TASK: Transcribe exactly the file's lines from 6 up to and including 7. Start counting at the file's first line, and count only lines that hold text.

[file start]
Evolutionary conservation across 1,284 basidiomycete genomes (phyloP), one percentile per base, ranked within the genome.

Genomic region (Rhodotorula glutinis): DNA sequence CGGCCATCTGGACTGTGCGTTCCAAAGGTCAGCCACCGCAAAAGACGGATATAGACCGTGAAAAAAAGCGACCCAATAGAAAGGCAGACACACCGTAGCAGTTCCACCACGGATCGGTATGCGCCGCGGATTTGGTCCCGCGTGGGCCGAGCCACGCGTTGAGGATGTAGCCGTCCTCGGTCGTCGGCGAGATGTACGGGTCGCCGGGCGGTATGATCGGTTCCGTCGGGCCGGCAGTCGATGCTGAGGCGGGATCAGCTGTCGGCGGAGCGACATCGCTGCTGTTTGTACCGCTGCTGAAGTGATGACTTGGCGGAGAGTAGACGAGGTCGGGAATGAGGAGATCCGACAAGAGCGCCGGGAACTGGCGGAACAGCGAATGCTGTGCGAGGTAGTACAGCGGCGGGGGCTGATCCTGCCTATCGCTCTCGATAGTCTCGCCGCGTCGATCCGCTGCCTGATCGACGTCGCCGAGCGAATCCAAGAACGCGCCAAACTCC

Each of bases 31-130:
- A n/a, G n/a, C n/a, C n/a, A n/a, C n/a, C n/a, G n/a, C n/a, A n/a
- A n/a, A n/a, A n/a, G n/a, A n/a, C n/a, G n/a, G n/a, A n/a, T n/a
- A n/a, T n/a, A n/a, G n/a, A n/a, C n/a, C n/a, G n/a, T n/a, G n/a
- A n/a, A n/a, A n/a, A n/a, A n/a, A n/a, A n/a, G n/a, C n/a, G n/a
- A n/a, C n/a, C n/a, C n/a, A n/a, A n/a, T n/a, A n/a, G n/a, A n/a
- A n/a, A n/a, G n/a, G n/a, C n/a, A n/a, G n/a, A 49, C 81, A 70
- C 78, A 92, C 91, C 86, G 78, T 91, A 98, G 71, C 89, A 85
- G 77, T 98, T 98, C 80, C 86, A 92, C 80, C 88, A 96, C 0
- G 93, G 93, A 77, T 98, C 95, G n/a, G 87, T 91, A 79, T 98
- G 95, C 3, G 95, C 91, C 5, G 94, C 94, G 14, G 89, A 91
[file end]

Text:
- A n/a, T n/a, A n/a, G n/a, A n/a, C n/a, C n/a, G n/a, T n/a, G n/a
- A n/a, A n/a, A n/a, A n/a, A n/a, A n/a, A n/a, G n/a, C n/a, G n/a